Fashion forward killer: queering costuming in Killing Eve (video presentation).

Sarah Gilligan, Jacky Collins

Research output: Contribution to conferencePaperpeer-review


Costuming within the BBC television drama series Killing Eve (2018- ) is simultaneously beautiful, flamboyant and provocative. Garments function as a dramatic, self-indulgent dressing up box which offers the potential of costuming to facilitate the construction of a multiplicity of ever shifting spectacular identities.

Villanelle’s costuming in Killing Eve is a queer character of its own that draws attention to itself through theatricality, exaggeration and humour. With close reference to key costumes from the first three seasons of Killing Eve, we will firstly focus on a comparative analysis of how its butch-femme aesthetic intersects with and diverges from iconic queer appropriations of stereotypically masculine attire within popular visual culture. We will then focus on how pockets, together with fabric and cut offer a visual narrative of sexual symbolism centred on gendered power, violence and passion.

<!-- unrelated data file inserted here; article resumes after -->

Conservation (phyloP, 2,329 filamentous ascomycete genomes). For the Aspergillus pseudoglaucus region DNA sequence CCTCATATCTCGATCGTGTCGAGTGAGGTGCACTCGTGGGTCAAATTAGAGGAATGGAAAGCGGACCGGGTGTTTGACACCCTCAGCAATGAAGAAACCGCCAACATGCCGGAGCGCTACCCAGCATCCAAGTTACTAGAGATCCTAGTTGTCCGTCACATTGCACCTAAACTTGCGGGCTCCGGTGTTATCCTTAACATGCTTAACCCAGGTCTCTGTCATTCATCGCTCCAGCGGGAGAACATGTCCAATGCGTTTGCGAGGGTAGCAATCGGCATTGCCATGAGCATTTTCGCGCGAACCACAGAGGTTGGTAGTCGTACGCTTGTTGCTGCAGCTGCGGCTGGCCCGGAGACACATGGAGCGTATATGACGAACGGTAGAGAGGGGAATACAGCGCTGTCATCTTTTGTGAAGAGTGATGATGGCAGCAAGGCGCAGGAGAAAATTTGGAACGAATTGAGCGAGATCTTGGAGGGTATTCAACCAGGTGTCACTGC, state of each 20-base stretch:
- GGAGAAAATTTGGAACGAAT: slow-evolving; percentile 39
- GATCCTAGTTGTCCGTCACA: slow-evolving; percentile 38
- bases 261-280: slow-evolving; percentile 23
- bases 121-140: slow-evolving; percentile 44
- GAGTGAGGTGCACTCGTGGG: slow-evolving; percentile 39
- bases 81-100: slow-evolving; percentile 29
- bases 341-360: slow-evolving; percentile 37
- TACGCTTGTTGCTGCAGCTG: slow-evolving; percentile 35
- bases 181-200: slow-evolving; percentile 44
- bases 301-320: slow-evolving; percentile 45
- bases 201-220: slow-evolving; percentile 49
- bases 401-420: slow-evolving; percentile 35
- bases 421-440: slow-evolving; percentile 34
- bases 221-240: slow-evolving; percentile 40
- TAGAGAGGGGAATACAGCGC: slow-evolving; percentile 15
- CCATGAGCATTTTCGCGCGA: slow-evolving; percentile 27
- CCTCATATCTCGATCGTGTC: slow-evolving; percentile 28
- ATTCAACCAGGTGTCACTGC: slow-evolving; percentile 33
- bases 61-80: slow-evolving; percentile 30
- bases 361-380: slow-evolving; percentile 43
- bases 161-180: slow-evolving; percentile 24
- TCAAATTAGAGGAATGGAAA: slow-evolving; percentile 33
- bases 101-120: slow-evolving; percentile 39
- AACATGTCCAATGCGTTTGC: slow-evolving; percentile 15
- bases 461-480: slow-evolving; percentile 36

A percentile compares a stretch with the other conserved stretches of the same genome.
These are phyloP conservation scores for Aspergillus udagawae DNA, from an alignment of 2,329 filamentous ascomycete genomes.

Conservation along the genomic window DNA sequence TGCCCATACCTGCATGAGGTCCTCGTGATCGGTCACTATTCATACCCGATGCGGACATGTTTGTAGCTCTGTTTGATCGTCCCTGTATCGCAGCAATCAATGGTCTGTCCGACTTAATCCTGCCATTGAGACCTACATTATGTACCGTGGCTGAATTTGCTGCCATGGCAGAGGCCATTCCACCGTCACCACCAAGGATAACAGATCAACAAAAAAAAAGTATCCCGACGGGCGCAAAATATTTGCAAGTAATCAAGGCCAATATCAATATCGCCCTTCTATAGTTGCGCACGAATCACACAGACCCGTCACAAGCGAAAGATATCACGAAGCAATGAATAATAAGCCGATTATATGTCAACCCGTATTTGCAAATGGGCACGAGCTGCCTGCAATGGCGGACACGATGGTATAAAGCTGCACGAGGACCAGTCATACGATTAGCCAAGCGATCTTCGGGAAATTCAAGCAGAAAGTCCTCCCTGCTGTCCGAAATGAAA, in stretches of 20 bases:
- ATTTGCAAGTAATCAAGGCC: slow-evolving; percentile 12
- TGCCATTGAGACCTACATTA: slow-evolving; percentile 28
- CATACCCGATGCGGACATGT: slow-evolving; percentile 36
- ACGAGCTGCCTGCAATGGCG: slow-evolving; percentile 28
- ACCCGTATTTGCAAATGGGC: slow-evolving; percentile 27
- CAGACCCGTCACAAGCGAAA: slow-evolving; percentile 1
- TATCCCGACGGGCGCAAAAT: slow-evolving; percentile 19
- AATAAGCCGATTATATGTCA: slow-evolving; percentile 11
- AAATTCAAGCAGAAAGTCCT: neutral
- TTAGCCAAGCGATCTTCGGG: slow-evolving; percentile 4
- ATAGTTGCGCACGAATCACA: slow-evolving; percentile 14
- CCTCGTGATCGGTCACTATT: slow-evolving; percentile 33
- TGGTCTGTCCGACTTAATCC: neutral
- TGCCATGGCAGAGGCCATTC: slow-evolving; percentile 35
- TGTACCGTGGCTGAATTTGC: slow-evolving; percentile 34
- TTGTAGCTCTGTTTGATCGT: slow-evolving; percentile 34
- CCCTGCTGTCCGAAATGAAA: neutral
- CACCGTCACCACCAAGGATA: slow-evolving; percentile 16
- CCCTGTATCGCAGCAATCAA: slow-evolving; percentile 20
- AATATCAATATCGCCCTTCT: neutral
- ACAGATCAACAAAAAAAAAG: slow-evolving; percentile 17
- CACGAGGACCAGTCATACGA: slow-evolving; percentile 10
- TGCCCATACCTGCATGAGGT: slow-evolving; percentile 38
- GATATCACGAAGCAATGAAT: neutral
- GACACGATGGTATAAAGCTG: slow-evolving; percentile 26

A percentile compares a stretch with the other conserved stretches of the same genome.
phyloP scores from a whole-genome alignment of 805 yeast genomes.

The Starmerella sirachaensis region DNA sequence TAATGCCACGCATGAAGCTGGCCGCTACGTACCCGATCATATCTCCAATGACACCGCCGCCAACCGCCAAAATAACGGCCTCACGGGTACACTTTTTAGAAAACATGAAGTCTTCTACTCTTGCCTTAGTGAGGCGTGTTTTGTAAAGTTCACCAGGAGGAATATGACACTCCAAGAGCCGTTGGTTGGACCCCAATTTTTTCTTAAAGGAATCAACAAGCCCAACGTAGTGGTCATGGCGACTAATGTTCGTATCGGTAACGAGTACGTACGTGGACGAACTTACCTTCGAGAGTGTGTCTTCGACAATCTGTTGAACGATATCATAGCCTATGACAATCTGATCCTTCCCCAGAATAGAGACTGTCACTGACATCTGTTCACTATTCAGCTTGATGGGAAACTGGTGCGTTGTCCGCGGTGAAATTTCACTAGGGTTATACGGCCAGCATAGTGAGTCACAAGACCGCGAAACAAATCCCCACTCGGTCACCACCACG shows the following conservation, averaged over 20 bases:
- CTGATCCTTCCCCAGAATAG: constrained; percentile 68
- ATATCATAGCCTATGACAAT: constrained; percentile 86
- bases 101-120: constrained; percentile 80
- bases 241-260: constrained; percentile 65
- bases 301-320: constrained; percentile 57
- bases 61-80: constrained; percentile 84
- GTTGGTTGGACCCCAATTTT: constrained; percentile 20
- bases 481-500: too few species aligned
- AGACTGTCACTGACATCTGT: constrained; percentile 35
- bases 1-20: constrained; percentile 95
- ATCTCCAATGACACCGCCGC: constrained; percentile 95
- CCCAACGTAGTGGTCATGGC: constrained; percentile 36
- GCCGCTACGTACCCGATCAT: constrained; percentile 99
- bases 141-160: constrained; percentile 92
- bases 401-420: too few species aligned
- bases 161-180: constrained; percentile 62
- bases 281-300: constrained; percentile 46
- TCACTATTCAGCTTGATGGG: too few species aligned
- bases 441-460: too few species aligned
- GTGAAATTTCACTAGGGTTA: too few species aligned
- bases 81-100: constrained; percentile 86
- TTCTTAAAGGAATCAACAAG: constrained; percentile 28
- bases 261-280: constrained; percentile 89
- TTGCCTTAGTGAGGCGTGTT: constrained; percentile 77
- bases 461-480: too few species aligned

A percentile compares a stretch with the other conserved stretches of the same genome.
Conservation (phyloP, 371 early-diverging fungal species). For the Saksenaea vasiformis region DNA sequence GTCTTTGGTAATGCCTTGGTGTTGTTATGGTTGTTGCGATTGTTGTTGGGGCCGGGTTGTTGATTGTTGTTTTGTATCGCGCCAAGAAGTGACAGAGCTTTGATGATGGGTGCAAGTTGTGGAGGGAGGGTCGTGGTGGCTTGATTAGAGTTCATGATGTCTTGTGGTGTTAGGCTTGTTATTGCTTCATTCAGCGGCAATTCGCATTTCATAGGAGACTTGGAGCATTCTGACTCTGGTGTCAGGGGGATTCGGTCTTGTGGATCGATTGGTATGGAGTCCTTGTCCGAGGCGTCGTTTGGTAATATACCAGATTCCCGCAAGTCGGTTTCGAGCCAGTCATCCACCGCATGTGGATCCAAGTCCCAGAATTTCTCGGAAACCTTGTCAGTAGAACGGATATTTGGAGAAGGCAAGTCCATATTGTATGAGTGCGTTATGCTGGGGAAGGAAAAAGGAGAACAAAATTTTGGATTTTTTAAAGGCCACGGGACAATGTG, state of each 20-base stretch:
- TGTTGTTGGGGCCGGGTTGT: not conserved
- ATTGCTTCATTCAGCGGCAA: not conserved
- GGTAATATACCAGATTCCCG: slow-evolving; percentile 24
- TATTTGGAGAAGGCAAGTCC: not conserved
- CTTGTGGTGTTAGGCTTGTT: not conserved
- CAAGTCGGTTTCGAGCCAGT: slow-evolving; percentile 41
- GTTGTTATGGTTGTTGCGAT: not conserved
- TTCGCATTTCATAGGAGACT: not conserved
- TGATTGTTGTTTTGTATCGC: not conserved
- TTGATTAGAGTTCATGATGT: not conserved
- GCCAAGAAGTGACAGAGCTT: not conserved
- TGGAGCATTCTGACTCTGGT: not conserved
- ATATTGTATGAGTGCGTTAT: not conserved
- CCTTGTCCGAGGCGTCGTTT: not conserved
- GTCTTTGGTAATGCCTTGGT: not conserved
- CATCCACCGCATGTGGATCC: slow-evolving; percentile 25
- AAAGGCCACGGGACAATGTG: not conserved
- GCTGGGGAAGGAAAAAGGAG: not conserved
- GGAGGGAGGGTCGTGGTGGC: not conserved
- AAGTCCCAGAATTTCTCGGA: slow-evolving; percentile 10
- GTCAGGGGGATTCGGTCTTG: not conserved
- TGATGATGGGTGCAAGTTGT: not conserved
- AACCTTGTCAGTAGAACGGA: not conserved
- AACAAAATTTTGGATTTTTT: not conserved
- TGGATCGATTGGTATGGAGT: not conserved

Villanelle’s eclectic, incongruous and playful costuming is we will argue, not as ground-breaking as it first appears, and reduces her to a series of surface appearances and queer citations. Such an interplay with costume and fashion both appropriates lesbian / dyke camp (Clemens 2018; Nielsen 2016; Geczy and Karaminas; Vanska 2007) and simultaneously renders Villanelle’s sexuality ‘safe’ as her appearances are revealed to be a vulnerable façade.
Original languageEnglish
Publication statusPublished - 2020
EventCritical Costume 2020 - Online (conference was originally to take place in Oslo, Norway. Moved online due to COVID).
Duration: 21 Aug 202023 Aug 2020


ConferenceCritical Costume 2020
Internet address


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